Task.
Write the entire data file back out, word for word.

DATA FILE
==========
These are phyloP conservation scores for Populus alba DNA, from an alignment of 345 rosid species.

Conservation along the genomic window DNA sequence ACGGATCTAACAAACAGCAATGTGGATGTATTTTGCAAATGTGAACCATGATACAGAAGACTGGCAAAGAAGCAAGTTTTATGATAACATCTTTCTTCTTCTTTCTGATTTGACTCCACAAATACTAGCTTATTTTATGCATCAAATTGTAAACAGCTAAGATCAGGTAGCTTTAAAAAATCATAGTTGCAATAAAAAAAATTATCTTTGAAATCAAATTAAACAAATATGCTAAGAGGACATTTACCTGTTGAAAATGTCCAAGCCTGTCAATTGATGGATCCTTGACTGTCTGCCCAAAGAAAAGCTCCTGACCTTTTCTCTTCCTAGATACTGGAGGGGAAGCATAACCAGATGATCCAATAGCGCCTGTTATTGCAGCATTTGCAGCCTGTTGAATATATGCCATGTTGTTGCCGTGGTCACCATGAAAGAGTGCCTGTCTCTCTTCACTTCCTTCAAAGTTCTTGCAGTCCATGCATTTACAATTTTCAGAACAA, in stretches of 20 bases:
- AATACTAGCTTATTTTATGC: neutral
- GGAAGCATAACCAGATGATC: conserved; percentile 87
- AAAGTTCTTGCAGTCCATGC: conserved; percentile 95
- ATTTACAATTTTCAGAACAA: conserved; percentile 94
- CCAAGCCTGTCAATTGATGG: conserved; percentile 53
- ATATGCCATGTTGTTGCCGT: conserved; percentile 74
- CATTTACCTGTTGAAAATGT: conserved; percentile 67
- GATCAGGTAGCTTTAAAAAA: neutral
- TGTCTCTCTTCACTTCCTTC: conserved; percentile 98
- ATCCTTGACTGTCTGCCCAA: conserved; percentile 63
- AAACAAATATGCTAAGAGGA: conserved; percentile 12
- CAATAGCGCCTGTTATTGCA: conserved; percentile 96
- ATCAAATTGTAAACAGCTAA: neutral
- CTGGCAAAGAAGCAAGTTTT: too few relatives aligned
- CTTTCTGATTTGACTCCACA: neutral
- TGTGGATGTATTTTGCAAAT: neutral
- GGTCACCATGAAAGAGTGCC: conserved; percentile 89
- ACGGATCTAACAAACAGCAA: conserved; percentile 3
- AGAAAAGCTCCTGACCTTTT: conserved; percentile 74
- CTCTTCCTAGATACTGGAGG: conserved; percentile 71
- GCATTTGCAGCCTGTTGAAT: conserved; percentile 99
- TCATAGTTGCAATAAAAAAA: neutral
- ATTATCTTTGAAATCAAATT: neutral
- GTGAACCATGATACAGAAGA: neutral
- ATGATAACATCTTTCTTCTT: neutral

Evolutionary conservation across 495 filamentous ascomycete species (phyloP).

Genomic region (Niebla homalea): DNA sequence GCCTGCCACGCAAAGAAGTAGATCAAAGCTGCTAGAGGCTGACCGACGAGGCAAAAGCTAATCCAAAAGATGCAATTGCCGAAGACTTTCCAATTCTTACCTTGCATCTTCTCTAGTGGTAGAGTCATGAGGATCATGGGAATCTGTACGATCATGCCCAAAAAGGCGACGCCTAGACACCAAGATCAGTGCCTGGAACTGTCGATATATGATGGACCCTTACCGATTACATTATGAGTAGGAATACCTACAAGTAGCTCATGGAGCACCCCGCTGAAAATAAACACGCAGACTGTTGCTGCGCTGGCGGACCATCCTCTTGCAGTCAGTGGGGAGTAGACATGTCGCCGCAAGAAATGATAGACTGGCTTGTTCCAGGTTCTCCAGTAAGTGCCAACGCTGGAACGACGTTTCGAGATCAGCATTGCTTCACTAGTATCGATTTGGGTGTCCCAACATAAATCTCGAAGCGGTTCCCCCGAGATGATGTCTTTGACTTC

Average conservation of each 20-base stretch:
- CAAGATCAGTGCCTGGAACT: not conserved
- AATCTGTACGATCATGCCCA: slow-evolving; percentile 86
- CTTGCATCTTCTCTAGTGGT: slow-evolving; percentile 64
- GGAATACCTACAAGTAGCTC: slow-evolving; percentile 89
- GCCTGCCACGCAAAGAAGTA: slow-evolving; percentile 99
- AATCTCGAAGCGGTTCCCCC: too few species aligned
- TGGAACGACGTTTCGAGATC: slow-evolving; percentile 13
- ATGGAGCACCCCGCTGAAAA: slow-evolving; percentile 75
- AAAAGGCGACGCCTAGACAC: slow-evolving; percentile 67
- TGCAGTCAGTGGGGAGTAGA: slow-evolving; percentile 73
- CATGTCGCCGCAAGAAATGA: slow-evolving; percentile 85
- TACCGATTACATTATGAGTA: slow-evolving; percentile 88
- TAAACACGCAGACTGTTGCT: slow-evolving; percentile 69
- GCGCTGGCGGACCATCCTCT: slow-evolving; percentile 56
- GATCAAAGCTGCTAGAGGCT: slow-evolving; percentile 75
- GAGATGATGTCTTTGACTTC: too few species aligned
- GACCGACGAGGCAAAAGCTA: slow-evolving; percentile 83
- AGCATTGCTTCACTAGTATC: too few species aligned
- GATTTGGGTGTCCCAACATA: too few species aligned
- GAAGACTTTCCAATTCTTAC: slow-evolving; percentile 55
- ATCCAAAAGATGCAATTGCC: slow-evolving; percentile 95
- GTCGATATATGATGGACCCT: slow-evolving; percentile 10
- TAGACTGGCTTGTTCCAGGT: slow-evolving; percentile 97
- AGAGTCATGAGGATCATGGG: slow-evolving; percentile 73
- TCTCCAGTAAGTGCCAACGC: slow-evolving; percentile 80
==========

These are phyloP conservation scores for Populus alba DNA, from an alignment of 345 rosid species.

Conservation along the genomic window DNA sequence ACGGATCTAACAAACAGCAATGTGGATGTATTTTGCAAATGTGAACCATGATACAGAAGACTGGCAAAGAAGCAAGTTTTATGATAACATCTTTCTTCTTCTTTCTGATTTGACTCCACAAATACTAGCTTATTTTATGCATCAAATTGTAAACAGCTAAGATCAGGTAGCTTTAAAAAATCATAGTTGCAATAAAAAAAATTATCTTTGAAATCAAATTAAACAAATATGCTAAGAGGACATTTACCTGTTGAAAATGTCCAAGCCTGTCAATTGATGGATCCTTGACTGTCTGCCCAAAGAAAAGCTCCTGACCTTTTCTCTTCCTAGATACTGGAGGGGAAGCATAACCAGATGATCCAATAGCGCCTGTTATTGCAGCATTTGCAGCCTGTTGAATATATGCCATGTTGTTGCCGTGGTCACCATGAAAGAGTGCCTGTCTCTCTTCACTTCCTTCAAAGTTCTTGCAGTCCATGCATTTACAATTTTCAGAACAA, in stretches of 20 bases:
- AATACTAGCTTATTTTATGC: neutral
- GGAAGCATAACCAGATGATC: conserved; percentile 87
- AAAGTTCTTGCAGTCCATGC: conserved; percentile 95
- ATTTACAATTTTCAGAACAA: conserved; percentile 94
- CCAAGCCTGTCAATTGATGG: conserved; percentile 53
- ATATGCCATGTTGTTGCCGT: conserved; percentile 74
- CATTTACCTGTTGAAAATGT: conserved; percentile 67
- GATCAGGTAGCTTTAAAAAA: neutral
- TGTCTCTCTTCACTTCCTTC: conserved; percentile 98
- ATCCTTGACTGTCTGCCCAA: conserved; percentile 63
- AAACAAATATGCTAAGAGGA: conserved; percentile 12
- CAATAGCGCCTGTTATTGCA: conserved; percentile 96
- ATCAAATTGTAAACAGCTAA: neutral
- CTGGCAAAGAAGCAAGTTTT: too few relatives aligned
- CTTTCTGATTTGACTCCACA: neutral
- TGTGGATGTATTTTGCAAAT: neutral
- GGTCACCATGAAAGAGTGCC: conserved; percentile 89
- ACGGATCTAACAAACAGCAA: conserved; percentile 3
- AGAAAAGCTCCTGACCTTTT: conserved; percentile 74
- CTCTTCCTAGATACTGGAGG: conserved; percentile 71
- GCATTTGCAGCCTGTTGAAT: conserved; percentile 99
- TCATAGTTGCAATAAAAAAA: neutral
- ATTATCTTTGAAATCAAATT: neutral
- GTGAACCATGATACAGAAGA: neutral
- ATGATAACATCTTTCTTCTT: neutral

Evolutionary conservation across 495 filamentous ascomycete species (phyloP).

Genomic region (Niebla homalea): DNA sequence GCCTGCCACGCAAAGAAGTAGATCAAAGCTGCTAGAGGCTGACCGACGAGGCAAAAGCTAATCCAAAAGATGCAATTGCCGAAGACTTTCCAATTCTTACCTTGCATCTTCTCTAGTGGTAGAGTCATGAGGATCATGGGAATCTGTACGATCATGCCCAAAAAGGCGACGCCTAGACACCAAGATCAGTGCCTGGAACTGTCGATATATGATGGACCCTTACCGATTACATTATGAGTAGGAATACCTACAAGTAGCTCATGGAGCACCCCGCTGAAAATAAACACGCAGACTGTTGCTGCGCTGGCGGACCATCCTCTTGCAGTCAGTGGGGAGTAGACATGTCGCCGCAAGAAATGATAGACTGGCTTGTTCCAGGTTCTCCAGTAAGTGCCAACGCTGGAACGACGTTTCGAGATCAGCATTGCTTCACTAGTATCGATTTGGGTGTCCCAACATAAATCTCGAAGCGGTTCCCCCGAGATGATGTCTTTGACTTC

Average conservation of each 20-base stretch:
- CAAGATCAGTGCCTGGAACT: not conserved
- AATCTGTACGATCATGCCCA: slow-evolving; percentile 86
- CTTGCATCTTCTCTAGTGGT: slow-evolving; percentile 64
- GGAATACCTACAAGTAGCTC: slow-evolving; percentile 89
- GCCTGCCACGCAAAGAAGTA: slow-evolving; percentile 99
- AATCTCGAAGCGGTTCCCCC: too few species aligned
- TGGAACGACGTTTCGAGATC: slow-evolving; percentile 13
- ATGGAGCACCCCGCTGAAAA: slow-evolving; percentile 75
- AAAAGGCGACGCCTAGACAC: slow-evolving; percentile 67
- TGCAGTCAGTGGGGAGTAGA: slow-evolving; percentile 73
- CATGTCGCCGCAAGAAATGA: slow-evolving; percentile 85
- TACCGATTACATTATGAGTA: slow-evolving; percentile 88
- TAAACACGCAGACTGTTGCT: slow-evolving; percentile 69
- GCGCTGGCGGACCATCCTCT: slow-evolving; percentile 56
- GATCAAAGCTGCTAGAGGCT: slow-evolving; percentile 75
- GAGATGATGTCTTTGACTTC: too few species aligned
- GACCGACGAGGCAAAAGCTA: slow-evolving; percentile 83
- AGCATTGCTTCACTAGTATC: too few species aligned
- GATTTGGGTGTCCCAACATA: too few species aligned
- GAAGACTTTCCAATTCTTAC: slow-evolving; percentile 55
- ATCCAAAAGATGCAATTGCC: slow-evolving; percentile 95
- GTCGATATATGATGGACCCT: slow-evolving; percentile 10
- TAGACTGGCTTGTTCCAGGT: slow-evolving; percentile 97
- AGAGTCATGAGGATCATGGG: slow-evolving; percentile 73
- TCTCCAGTAAGTGCCAACGC: slow-evolving; percentile 80